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ERA Amendment Bill threatening


Employment Relations Amendment Bill Poses Threats for Health System

ERA Amendment Bill threatening

The Transport and Industrial Relations Select Committee is currently considering the Employment Relations Amendment Bill 2013. The ASMS has made a written submission critical of the Bill’s provisions and we hope to make oral submissions soon. We believe that the Bill poses a number of threats to New Zealand’s health system which is extremely dependent on its highly professional and skilled workforce.

Since 1991 New Zealand has had two broad conflicting forms of industrial law. From 1991 to 2000 we had the Employment Contracts Act which, consistent with the ideology of that decade, saw employment through a narrow contractualist lens. The assumption was that employment could be reduced to words in a contract, it was little more than a commercial transaction, and that there was a level playing field between employer and employee. This approach lent itself to a more adversarial approach to employment relations.

Since 2000 we have had a fundamentally different and opposite approach under the Employment Relations Act (ERA) where the focus is on the employment relationship, not the contract only. In most jobs and occupations there is a significant imbalance in the employer-employee relationship, favouring the employer. The ERA endeavours to reduce this imbalance by focussing on the quality of the employment relationship between employer and employees (which is also seen as enhancing productivity) and the rights of employees to negotiate collectively through their applicable unions.

In contrast to its predecessor, the ERA has fostered the development of a single set of transparent, fair conditions of employment for DHB employed senior doctors and dentists codified ultimately in their multi-employer collective agreement. This has also been the case with other parts of the DHB workforce including nurses and resident doctors. The ERA has proved a good framework for systematically working through sometimes very difficult issues for our members who form a crucial part of the New Zealand public health system.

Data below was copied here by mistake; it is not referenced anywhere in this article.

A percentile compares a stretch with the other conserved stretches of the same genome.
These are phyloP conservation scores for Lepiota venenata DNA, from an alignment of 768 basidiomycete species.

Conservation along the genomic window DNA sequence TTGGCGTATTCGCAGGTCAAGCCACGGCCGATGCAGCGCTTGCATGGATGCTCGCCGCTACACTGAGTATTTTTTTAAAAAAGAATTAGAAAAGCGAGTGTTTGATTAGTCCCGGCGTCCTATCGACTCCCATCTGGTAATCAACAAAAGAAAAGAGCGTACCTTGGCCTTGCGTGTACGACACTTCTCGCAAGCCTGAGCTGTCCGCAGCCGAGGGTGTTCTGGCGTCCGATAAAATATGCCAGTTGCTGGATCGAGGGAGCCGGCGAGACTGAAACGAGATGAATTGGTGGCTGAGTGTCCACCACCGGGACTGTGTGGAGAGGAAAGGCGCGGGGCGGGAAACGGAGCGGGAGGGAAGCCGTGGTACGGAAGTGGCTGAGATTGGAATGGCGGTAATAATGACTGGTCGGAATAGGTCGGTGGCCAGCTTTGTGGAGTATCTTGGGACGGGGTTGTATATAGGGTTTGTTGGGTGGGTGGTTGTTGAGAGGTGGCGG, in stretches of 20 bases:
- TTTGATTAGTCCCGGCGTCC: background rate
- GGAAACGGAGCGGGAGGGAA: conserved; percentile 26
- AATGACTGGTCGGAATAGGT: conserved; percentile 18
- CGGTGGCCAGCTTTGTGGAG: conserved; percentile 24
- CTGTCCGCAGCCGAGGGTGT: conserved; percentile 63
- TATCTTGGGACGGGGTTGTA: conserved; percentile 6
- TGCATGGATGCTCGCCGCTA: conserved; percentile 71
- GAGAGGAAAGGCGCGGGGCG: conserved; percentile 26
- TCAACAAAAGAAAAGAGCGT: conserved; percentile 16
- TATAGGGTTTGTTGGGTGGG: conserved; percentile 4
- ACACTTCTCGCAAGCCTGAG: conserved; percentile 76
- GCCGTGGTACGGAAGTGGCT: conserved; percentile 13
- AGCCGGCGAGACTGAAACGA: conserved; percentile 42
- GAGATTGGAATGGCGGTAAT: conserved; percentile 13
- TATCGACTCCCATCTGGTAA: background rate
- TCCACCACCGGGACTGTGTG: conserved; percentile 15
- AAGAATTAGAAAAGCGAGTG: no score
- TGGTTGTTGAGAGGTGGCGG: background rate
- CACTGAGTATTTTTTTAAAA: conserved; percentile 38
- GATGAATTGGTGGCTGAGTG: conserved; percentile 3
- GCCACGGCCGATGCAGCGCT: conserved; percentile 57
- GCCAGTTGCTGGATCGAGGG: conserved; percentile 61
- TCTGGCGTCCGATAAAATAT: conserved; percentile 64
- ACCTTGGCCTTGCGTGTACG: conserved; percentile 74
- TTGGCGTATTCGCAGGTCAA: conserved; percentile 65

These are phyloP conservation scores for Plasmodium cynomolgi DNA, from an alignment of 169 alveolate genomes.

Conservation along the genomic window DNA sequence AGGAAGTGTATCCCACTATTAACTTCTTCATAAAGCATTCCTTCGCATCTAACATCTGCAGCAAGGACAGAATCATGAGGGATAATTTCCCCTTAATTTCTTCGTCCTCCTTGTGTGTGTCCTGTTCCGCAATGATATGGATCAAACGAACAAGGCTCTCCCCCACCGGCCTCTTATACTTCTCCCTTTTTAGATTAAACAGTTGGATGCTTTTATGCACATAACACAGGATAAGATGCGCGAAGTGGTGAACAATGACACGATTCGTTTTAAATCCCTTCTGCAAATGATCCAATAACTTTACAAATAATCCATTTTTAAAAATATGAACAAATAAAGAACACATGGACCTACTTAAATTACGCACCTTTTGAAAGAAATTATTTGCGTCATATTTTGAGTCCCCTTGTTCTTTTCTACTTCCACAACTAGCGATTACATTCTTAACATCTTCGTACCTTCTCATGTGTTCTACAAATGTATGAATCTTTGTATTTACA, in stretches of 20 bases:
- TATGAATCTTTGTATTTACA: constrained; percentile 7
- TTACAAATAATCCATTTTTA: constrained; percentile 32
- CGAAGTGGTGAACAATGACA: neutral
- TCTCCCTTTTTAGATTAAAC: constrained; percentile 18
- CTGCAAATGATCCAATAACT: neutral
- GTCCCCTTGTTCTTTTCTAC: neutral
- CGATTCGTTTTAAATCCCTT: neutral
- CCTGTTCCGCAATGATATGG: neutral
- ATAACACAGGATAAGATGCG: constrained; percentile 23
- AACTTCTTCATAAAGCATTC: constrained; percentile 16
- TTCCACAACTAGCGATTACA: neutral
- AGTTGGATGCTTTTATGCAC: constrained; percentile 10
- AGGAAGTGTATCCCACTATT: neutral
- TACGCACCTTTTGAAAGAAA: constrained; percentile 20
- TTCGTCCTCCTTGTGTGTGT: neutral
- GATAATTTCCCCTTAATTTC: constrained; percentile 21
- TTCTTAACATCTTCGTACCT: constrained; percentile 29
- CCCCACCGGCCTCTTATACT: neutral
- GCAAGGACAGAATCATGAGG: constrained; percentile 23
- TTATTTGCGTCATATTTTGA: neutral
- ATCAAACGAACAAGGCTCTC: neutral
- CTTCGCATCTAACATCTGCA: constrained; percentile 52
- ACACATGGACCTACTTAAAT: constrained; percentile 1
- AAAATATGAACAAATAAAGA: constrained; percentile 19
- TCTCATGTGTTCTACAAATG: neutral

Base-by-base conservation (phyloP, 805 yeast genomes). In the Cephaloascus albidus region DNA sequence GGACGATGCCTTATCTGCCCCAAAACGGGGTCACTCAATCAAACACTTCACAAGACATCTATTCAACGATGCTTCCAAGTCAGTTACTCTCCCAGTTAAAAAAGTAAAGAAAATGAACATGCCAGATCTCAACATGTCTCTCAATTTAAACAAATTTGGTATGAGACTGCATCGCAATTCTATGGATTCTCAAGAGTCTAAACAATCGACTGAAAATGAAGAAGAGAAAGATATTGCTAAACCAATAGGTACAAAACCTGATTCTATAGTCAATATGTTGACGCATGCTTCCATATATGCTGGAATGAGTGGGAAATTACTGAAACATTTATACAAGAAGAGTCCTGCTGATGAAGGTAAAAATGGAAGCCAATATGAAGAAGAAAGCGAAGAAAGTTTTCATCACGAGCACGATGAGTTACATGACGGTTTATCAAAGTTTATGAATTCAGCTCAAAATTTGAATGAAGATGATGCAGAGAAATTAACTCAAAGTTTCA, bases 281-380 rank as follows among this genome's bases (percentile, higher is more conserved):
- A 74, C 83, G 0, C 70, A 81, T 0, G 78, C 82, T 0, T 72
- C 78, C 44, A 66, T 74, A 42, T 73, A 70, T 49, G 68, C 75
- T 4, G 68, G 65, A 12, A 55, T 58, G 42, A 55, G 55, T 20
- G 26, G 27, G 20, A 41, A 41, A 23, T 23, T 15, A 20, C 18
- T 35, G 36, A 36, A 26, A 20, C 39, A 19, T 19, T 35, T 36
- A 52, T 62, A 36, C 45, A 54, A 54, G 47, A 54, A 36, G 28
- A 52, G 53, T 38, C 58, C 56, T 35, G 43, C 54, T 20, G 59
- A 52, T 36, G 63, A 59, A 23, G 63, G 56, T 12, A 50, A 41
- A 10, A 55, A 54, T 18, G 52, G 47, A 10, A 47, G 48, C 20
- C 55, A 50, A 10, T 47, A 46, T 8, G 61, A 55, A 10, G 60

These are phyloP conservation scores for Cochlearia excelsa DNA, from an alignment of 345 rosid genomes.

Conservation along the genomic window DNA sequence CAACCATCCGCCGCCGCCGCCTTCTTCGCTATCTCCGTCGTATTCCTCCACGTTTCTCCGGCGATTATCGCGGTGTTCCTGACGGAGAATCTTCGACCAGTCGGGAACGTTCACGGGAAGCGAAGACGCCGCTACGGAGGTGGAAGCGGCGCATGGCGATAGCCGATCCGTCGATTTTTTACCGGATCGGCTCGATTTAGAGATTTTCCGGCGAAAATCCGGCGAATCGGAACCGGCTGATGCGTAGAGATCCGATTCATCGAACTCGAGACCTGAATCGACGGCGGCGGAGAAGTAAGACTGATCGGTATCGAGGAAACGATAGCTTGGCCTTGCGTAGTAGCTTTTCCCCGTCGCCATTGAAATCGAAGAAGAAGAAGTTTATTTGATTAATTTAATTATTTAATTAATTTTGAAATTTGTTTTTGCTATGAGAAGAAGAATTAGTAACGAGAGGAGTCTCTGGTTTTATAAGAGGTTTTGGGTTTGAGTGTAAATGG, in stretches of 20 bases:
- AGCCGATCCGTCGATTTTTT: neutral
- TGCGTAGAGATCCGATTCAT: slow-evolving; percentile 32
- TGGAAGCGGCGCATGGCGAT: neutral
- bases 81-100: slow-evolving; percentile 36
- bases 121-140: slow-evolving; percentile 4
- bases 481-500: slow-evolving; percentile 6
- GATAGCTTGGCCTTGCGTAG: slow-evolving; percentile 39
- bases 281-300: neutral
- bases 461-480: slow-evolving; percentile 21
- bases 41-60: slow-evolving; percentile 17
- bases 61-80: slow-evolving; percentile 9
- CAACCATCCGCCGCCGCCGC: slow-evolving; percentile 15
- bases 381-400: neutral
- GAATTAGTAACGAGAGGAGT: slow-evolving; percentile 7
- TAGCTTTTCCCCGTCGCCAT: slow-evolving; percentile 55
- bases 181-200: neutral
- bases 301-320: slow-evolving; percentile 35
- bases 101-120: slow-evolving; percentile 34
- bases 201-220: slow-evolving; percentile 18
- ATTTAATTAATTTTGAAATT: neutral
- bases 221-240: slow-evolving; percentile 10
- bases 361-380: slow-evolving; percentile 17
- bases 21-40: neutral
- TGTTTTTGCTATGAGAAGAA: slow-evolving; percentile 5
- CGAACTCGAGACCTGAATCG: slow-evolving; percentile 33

Unfortunately the Bill seeks to encroach upon the principles of the ERA in three main ways thereby posing threats to New Zealand’s health system. Some of the principles of the first more adversarial form of industrial law are being introduced (rather like a Trojan Horse) into the shell of the second more cooperative form. The ASMS will discuss each of these three threats in subsequent ASMS Parliamentary Briefings but in summary they are:

1. Removing the obligation to conclude a collective agreement negotiation.

2. Allowing employers to opt out of a multi-employer collective agreement negotiation.

3. Removal of protection for new appointments in their first 30 days.


The Association of Salaried Medical Specialists (ASMS) represents salaried senior doctors and dentists. The large majority of our members are employed by DHBs. Outside the College of GPs we are the largest organisation representing doctors in New Zealand. Central to our existence is to promote the right of equal access for all New Zealanders to high quality public health services.

The ASMS publishes the ASMS Parliamentary Briefing to provide considered advice to MPs of issues and concerns where we believe we have the experience and expertise.

ends


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